Identifying vulnerable groups for health effects of climate change


Populations vary in their vulnerability to health impacts, and they also vary in the resources available for adaptive responses. These differences in vulnerability, between and within populations, reflect a wide range of demographic, cultural, political, socioeconomic and technological circumstances.


Socioeconomic inequalities in health (mortality and morbidity) exist in all countries. There are differences in life expectancy of 5 to 10 years between those at the top and those at the bottom of the social scale. There is mounting evidence that these divides are widening. Many factors contribute to these inequalities, including environmental, educational, social, economic, behavioural and cultural ones.

The health and demographic situation is marked by such features as: population growth; an increase in the number of vulnerable people, such as elderly people, immunocompromised individuals, and malnourished people; and rapid urbanization, in some areas without the necessary infrastructure.


National impact assessments should be undertaken, to describe and identify the means by which the vulnerability of populations and subgroups could be reduced and to select priorities for monitoring.

Article 5 of the Draft Protocol on Water and Health (1999) to the Convention on the Protection and Use of Transboundary Watercourses and International Lakes (1992), states: (k) Special consideration should be given to the protection of people who are particularly vulnerable to water-related disease; and (l) Equitable access to water, adequate in terms both of quantity and of quality, should be provided for all members of the population, especially those who suffer a disadvantage or social exclusion.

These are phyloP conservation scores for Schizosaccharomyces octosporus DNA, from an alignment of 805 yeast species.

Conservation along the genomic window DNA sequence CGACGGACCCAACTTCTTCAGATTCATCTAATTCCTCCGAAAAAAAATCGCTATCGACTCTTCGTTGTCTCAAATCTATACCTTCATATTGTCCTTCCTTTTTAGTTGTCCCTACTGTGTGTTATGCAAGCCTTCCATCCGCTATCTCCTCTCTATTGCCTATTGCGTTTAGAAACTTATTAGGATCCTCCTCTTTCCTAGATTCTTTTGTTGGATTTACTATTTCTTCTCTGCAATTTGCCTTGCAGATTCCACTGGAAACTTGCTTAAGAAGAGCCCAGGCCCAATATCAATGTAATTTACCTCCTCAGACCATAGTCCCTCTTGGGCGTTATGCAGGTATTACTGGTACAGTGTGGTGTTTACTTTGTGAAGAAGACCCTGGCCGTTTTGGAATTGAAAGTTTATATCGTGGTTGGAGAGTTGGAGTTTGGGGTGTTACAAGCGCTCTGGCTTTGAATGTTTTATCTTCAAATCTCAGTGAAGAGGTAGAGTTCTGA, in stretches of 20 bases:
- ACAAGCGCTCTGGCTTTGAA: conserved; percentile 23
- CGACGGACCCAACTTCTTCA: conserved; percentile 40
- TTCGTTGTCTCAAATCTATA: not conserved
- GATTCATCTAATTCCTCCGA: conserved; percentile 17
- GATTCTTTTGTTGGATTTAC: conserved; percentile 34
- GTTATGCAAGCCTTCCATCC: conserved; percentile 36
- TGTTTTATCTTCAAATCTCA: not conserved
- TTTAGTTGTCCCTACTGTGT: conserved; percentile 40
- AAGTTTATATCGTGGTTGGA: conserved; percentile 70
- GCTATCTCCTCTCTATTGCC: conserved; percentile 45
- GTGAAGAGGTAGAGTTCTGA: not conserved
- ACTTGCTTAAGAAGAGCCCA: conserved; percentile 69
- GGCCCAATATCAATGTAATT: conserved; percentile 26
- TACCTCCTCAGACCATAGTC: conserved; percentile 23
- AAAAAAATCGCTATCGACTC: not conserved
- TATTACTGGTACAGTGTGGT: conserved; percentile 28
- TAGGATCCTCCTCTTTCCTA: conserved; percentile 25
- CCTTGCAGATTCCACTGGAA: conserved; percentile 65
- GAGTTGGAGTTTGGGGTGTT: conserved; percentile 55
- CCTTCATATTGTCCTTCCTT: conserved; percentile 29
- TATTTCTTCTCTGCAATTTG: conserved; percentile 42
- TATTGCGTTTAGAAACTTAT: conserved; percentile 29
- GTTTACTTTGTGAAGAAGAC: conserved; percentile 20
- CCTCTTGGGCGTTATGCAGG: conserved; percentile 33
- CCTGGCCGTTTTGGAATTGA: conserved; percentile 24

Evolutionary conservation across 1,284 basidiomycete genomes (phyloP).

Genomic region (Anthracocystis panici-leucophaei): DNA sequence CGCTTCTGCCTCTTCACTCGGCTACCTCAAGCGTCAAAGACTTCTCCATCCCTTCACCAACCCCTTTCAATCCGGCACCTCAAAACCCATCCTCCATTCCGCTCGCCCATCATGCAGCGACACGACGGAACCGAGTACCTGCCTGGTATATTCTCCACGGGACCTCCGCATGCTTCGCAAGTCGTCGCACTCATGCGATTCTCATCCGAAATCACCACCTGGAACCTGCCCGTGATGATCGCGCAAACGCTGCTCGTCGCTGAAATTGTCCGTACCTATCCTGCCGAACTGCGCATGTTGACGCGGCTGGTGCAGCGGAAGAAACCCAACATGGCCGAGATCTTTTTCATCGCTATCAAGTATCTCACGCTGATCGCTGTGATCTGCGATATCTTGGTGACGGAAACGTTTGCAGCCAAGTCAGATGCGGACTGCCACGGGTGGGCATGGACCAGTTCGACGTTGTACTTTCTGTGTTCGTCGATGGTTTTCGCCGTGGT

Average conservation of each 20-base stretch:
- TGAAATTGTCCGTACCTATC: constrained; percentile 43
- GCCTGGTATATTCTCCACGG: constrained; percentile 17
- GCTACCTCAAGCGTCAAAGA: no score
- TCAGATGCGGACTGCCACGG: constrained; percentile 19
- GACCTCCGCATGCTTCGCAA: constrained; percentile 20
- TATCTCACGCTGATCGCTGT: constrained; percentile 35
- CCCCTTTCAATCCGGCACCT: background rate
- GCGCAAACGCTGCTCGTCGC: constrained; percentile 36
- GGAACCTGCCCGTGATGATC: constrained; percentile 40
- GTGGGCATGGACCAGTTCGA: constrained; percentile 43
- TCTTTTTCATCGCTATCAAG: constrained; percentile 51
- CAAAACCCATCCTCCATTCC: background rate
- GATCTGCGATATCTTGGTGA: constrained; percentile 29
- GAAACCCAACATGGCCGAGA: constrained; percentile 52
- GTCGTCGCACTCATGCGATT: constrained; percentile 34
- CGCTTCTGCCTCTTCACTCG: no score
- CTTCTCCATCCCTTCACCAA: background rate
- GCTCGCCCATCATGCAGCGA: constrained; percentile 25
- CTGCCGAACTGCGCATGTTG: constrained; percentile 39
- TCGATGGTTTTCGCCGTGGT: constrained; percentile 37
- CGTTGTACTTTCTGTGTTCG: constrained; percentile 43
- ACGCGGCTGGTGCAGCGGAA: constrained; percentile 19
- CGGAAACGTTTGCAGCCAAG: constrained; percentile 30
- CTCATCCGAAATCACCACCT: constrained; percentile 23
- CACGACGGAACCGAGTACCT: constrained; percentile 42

In the European Region as a whole, the proportion of the population aged 65 years and over increased by 9% and the proportion aged 0-14 years decreased by 6% from 1990 to 1995. In many countries of central and eastern Europe (CCEE) and the newly independent states (NIS), socioeconomic indicators such as unemployment, inflation and gross domestic product reflected associated undesired changes in wellbeing in the 1990s. According to the Human Development Report (1997), the number of poor people in the countries of central Europe and the newly independent states increased from about 15 million at the start of the 1990s to about 120 million. An important marker of inequality in health is the gradient of health indicators across socioeconomic levels. The factors leading to such differences include elements of a broadly defined environment, such as exposure to poor living conditions (especially in childhood), work-related exposure to health hazards, exposure to stress and unhealthy behaviour.

Type Classification:
E: Emanations of other strategies
Related UN Sustainable Development Goals:
GOAL 3: Good Health and Well-beingGOAL 10: Reduced InequalityGOAL 13: Climate Action